Number Of Bones Broken

What Causes Broken Bones?

Broken bones can have various causes, ranging in severity from 'troubling' to 'serious'.  Finding the true cause means ruling out or confirming each possibility – in other words, diagnosis.

Diagnosis is usually a complex process due to the sheer number of possible causes and related symptoms.  In order to diagnose broken bones, we could:
  • Research the topic
  • Find a doctor with the time
  • Use a diagnostic computer system.
The process is the same, whichever method is used.

Step 1: List all Possible Causes

We begin by identifying the disease conditions which have "broken bones" as a symptom.  Here are five possibilities:
  • Phosphorus Deficiency
  • Hyperparathyroidism
  • Poor Musculoskeletal Health
  • Osteoporosis
  • Calcium Need

Step 2: Build a Symptom Checklist

We then identify all possible symptoms and risk factors of each possible cause, and check the ones that apply:
herniated disc(s)
significant loss of height
being fatigued
high dairy product consumption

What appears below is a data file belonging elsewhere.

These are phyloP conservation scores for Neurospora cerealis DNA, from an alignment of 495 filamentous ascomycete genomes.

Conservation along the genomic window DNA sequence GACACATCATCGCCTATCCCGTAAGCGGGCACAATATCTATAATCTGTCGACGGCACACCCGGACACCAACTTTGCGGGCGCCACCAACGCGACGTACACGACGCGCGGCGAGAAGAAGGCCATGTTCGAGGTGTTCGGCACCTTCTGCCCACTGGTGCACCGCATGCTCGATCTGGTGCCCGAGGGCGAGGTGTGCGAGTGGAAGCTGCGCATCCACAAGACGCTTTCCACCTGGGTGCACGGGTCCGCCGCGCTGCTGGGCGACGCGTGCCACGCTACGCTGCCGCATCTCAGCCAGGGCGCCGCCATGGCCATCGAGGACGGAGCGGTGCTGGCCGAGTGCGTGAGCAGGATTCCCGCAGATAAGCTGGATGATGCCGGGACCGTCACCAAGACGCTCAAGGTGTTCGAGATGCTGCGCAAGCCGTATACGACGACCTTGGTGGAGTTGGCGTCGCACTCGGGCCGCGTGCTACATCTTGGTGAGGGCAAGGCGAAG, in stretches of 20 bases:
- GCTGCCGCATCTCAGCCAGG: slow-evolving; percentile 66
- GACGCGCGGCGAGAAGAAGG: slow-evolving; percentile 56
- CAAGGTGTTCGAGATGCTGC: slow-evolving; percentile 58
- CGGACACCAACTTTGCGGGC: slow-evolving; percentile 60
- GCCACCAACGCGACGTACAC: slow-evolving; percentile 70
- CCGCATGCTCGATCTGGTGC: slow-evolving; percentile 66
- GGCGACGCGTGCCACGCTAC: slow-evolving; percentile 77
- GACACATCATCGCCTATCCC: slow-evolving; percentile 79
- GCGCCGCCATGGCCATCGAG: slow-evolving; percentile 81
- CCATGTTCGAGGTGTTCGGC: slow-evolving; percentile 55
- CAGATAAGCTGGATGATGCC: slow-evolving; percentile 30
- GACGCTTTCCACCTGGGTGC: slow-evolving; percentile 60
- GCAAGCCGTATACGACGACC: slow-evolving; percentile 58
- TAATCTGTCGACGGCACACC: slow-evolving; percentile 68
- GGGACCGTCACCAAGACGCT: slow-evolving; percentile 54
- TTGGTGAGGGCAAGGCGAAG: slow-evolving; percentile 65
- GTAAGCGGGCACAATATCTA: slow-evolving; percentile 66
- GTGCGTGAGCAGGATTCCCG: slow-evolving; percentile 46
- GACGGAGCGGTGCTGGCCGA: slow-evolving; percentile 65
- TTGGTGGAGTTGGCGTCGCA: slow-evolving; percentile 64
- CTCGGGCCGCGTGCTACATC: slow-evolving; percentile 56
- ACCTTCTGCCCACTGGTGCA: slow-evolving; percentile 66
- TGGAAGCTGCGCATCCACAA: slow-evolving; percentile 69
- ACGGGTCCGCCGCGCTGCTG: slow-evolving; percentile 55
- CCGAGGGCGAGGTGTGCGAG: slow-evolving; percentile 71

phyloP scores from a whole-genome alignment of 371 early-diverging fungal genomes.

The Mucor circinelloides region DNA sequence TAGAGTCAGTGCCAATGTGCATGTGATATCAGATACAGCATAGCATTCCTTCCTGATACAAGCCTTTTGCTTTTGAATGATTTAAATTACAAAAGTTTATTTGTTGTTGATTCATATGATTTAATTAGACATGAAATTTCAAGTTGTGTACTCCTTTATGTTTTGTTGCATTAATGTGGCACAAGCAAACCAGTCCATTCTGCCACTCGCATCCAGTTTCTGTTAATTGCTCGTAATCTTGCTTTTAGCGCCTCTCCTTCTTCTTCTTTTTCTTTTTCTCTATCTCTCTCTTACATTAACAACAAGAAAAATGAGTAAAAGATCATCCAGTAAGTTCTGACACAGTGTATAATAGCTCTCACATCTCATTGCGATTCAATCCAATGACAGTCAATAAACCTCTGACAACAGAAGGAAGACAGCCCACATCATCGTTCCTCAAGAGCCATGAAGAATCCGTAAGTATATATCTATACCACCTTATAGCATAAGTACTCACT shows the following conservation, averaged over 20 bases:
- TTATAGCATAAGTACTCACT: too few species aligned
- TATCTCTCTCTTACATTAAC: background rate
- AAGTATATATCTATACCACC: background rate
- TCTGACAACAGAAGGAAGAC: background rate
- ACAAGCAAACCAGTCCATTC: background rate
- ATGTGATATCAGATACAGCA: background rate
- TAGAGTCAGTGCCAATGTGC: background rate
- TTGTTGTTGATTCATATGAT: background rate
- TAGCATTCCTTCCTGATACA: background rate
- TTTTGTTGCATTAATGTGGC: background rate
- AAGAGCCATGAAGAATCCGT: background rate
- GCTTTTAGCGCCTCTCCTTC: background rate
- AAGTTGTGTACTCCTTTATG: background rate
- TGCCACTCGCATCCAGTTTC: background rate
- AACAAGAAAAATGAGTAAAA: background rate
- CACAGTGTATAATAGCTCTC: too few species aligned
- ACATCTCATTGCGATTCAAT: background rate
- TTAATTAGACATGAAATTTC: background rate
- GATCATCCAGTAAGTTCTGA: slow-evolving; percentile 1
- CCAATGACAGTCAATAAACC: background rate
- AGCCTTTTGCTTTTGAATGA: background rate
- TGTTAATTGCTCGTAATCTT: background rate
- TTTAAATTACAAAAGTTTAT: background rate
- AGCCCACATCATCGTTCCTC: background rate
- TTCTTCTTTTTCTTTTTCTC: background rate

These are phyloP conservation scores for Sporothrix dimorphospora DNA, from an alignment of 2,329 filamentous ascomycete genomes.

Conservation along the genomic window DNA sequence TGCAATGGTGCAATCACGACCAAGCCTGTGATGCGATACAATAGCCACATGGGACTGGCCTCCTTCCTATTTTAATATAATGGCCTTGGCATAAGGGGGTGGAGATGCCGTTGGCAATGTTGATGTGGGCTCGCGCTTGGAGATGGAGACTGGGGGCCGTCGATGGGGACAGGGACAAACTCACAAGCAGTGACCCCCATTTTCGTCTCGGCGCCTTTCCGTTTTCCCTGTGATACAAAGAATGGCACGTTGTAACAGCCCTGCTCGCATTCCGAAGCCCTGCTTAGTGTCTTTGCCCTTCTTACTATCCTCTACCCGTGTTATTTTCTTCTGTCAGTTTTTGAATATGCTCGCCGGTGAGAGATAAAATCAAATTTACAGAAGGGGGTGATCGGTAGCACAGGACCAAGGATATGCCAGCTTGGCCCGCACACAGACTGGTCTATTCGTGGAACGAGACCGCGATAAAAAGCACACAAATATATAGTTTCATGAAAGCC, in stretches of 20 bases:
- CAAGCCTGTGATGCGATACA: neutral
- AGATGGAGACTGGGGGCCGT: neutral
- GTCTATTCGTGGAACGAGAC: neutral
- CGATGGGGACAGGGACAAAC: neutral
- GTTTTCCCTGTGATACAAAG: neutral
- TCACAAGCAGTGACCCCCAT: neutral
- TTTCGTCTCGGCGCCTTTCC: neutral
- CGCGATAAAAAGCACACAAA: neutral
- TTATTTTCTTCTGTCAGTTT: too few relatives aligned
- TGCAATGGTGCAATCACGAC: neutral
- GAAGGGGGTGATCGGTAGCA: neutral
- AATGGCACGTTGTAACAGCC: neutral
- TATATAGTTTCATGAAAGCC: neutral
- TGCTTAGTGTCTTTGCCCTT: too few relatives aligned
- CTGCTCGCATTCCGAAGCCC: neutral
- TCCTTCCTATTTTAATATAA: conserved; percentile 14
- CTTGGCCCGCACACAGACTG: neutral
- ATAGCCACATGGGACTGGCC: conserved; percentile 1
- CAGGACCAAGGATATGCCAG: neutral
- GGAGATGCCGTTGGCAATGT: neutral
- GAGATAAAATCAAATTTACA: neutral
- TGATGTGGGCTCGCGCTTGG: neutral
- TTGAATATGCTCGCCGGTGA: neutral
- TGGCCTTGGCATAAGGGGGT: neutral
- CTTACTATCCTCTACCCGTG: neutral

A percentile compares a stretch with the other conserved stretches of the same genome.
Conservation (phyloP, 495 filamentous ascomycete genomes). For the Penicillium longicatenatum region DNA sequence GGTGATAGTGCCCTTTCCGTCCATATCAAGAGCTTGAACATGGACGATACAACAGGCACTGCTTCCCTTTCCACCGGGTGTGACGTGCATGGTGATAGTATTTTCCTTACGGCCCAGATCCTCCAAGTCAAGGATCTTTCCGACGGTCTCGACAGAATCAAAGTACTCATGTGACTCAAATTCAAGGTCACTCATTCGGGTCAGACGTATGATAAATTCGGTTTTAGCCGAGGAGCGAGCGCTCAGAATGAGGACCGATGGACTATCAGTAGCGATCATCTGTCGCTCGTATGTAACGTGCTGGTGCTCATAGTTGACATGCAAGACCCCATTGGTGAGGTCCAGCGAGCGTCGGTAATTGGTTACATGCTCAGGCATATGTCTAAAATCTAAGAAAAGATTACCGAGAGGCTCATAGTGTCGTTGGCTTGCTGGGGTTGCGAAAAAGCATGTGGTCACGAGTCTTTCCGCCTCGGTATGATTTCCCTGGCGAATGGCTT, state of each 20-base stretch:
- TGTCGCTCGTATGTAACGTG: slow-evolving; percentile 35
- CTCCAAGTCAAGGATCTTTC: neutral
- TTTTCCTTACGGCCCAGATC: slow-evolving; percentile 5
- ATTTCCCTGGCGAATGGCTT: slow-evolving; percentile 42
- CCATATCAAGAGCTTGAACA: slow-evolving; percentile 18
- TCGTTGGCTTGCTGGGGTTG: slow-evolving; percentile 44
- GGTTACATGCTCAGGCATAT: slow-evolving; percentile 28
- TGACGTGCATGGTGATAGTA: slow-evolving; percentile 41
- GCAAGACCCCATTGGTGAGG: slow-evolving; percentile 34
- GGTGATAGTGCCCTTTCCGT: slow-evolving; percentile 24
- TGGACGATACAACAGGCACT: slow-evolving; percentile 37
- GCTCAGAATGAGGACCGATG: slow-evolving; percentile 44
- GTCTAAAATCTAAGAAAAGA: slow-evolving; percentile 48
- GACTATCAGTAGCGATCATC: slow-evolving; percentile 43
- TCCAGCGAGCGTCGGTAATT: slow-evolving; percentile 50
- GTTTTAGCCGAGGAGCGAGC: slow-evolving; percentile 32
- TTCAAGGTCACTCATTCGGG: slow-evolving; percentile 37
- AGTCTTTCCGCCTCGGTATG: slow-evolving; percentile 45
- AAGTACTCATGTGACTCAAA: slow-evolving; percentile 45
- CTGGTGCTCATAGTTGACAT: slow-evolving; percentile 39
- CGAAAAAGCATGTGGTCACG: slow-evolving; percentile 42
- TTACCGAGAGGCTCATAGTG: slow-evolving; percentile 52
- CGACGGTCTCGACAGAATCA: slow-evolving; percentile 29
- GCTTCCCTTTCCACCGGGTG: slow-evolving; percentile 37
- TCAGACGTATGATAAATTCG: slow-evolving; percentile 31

minor joint pain/swelling/stiffness
having had a small bowel resection
afternoon coffee/sugar craving
being postmenopausal
excessive osmotic laxative use
one loose tooth
loss of height
limited lifetime sun exposure
... and more than 30 others

Step 3: Rule Out or Confirm each Possible Cause

A differential diagnosis of your symptoms and risk factors finds the likely cause of broken bones:
Cause Probability Status
Phosphorus Deficiency 98% Confirm
Hyperparathyroidism 23% Unlikely
Osteoporosis 1% Ruled out
Poor Musculoskeletal Health 1% Ruled out
Calcium Need 0% Ruled out
* This is a simple example to illustrate the process

Arriving at a Correct Diagnosis

The Analyst™ is our online diagnosis tool that learns all about you through a straightforward process of multi-level questioning, providing diagnosis at the end.

In the Skeletal Symptoms section of the questionnaire, The Analyst™ will ask the following question about number of bones broken:
Have you ever broken any bones?
Possible responses:
→ No / don't know
→ Once
→ Twice
→ Three times
→ Four times or more
Based on your response to this question, which may indicate either history of broken bones or history of many broken bones, The Analyst™ will consider possibilities such as:
Hyperparathyroidism

Patients may have thinning of the bones without symptoms, but with increased risk of fractures.

Phosphorus Deficiency

Phosphorus is just as important as calcium for building strong bones.  If you suffer broken bones, this may indicate bone weakness that is due to mineral deficiencies.